Turkey’s current account deficit all but disappears after lira crisis
Turkey’s chronic current account deficit has all but disappeared after a currency crisis ravaged demand for imports.
Turkey posted a current account surplus of $151 million in May, the central bank said on Thursday. That reduced the 12-month deficit to $2.37 billion, or 0.3 percent of its economic output of $748 billion.
The current account deficit has narrowed sharply from 6.5 percent of GDP last summer after a slump in the lira caused an economic recession and crimped demand for imported goods and services. The lira lost 28 percent of its value in 2018 and is down about 8 percent this year.
The May surplus compared with a deficit of $6.17 billion in the same month a year earlier, when the government was railroading through policies to stimulate economic growth.
The Turkish government is seeking to depict the erosion of the current account deficit as an economic success story. But Turkey has suffered from a chronic long-term deficit problem, except in times of economic crisis, because it imports nearly all the energy it consumes and relies heavily on imported goods and raw materials to produce many of its exports.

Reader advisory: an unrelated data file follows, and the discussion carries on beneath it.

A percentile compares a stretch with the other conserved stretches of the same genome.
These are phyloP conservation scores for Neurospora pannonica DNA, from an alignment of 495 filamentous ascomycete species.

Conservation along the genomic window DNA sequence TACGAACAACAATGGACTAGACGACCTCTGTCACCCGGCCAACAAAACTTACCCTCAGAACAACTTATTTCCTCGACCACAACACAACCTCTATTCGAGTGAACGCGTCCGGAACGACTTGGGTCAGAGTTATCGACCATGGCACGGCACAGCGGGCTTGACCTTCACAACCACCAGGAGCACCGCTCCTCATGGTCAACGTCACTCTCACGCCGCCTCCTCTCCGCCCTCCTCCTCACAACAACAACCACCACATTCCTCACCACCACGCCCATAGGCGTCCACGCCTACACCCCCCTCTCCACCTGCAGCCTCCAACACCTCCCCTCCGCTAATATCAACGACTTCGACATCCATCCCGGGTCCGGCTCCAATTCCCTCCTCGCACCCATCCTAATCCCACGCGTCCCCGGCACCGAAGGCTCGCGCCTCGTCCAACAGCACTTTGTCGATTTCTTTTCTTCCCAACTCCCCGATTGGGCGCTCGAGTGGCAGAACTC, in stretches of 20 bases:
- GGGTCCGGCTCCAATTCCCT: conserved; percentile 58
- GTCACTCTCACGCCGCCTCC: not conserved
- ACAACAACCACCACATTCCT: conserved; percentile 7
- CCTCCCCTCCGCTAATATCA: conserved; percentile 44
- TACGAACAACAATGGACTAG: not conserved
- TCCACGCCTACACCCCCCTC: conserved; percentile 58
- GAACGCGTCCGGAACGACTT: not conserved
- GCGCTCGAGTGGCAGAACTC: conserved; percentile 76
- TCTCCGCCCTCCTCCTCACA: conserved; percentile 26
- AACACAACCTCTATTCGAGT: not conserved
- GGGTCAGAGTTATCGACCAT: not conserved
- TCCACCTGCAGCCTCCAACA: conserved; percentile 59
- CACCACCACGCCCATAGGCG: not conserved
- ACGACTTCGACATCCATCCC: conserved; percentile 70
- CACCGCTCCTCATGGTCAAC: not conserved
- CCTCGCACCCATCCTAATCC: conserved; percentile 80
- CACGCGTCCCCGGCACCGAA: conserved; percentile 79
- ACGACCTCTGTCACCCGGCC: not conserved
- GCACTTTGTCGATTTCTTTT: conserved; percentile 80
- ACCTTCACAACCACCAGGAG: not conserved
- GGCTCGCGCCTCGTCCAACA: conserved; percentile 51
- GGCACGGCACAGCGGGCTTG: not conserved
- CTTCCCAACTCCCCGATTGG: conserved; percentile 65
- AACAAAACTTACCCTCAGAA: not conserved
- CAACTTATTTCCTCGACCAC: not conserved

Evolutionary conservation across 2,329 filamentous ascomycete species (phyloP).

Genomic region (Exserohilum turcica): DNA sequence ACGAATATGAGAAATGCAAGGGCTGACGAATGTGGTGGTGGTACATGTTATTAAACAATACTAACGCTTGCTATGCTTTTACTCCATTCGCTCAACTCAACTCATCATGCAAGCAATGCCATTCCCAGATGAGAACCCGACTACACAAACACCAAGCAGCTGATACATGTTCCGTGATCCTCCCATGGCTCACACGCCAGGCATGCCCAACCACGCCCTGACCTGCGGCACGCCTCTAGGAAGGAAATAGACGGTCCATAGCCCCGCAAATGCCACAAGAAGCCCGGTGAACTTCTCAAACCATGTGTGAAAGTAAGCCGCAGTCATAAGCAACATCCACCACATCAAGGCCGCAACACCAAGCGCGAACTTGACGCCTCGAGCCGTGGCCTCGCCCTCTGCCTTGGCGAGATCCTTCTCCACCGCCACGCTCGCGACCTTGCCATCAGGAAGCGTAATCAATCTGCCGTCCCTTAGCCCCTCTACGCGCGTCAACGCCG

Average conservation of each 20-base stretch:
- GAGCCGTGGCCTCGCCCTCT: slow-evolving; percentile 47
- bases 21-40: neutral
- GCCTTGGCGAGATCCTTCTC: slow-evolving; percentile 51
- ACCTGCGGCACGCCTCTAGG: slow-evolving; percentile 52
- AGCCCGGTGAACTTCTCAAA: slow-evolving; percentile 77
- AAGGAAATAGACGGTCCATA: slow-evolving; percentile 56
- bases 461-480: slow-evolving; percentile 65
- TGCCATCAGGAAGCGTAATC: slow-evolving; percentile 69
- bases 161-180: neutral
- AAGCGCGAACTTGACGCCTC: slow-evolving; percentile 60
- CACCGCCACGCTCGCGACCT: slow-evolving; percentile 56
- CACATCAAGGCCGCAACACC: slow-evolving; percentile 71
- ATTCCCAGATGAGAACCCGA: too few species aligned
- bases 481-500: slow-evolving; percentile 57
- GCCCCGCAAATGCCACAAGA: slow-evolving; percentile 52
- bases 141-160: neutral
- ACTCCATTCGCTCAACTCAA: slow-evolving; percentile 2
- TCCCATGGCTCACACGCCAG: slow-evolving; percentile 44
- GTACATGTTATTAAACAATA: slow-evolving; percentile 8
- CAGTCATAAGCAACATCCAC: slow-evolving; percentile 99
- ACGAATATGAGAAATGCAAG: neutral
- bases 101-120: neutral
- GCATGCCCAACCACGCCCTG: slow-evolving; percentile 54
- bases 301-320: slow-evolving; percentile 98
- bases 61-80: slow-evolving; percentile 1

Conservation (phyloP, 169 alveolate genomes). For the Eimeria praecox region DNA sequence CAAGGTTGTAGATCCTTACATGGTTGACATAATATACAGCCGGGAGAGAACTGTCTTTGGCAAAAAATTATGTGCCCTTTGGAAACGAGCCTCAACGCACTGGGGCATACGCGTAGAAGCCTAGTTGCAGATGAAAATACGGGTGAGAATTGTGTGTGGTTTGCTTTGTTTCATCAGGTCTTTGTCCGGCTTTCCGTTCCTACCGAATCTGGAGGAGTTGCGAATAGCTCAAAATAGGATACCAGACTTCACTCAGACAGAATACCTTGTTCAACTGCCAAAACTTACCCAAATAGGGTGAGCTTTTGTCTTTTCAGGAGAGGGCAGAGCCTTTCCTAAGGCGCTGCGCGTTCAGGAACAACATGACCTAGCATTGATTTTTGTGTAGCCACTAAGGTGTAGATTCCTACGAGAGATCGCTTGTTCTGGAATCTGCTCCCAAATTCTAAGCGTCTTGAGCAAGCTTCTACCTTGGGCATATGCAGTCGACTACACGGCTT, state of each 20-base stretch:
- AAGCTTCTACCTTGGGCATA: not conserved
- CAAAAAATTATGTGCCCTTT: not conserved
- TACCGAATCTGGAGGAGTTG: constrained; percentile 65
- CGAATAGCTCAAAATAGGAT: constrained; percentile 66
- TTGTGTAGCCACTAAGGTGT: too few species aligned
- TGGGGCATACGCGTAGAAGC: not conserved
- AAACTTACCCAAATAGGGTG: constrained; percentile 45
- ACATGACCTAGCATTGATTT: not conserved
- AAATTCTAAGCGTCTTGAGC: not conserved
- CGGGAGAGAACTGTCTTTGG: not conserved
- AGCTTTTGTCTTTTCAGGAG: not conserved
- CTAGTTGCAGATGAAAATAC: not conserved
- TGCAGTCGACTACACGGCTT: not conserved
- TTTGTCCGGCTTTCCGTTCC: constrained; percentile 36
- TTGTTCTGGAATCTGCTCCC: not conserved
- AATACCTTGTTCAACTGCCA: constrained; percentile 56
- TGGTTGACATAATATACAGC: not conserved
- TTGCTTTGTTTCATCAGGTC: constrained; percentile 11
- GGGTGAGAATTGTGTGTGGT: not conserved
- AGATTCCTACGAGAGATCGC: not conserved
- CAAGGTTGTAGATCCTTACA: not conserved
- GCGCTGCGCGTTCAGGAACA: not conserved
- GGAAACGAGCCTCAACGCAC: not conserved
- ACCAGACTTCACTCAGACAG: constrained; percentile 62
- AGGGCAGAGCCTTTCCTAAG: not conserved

The current account posted a $3.47 billion surplus for May when excluding gold and energy compared with a deficit of $1.2 billion 12 months earlier.
The central bank’s foreign currency reserves increased $3 billion during May.
The current account is the widest measure of the flow of goods, services and capital in and out of an economy.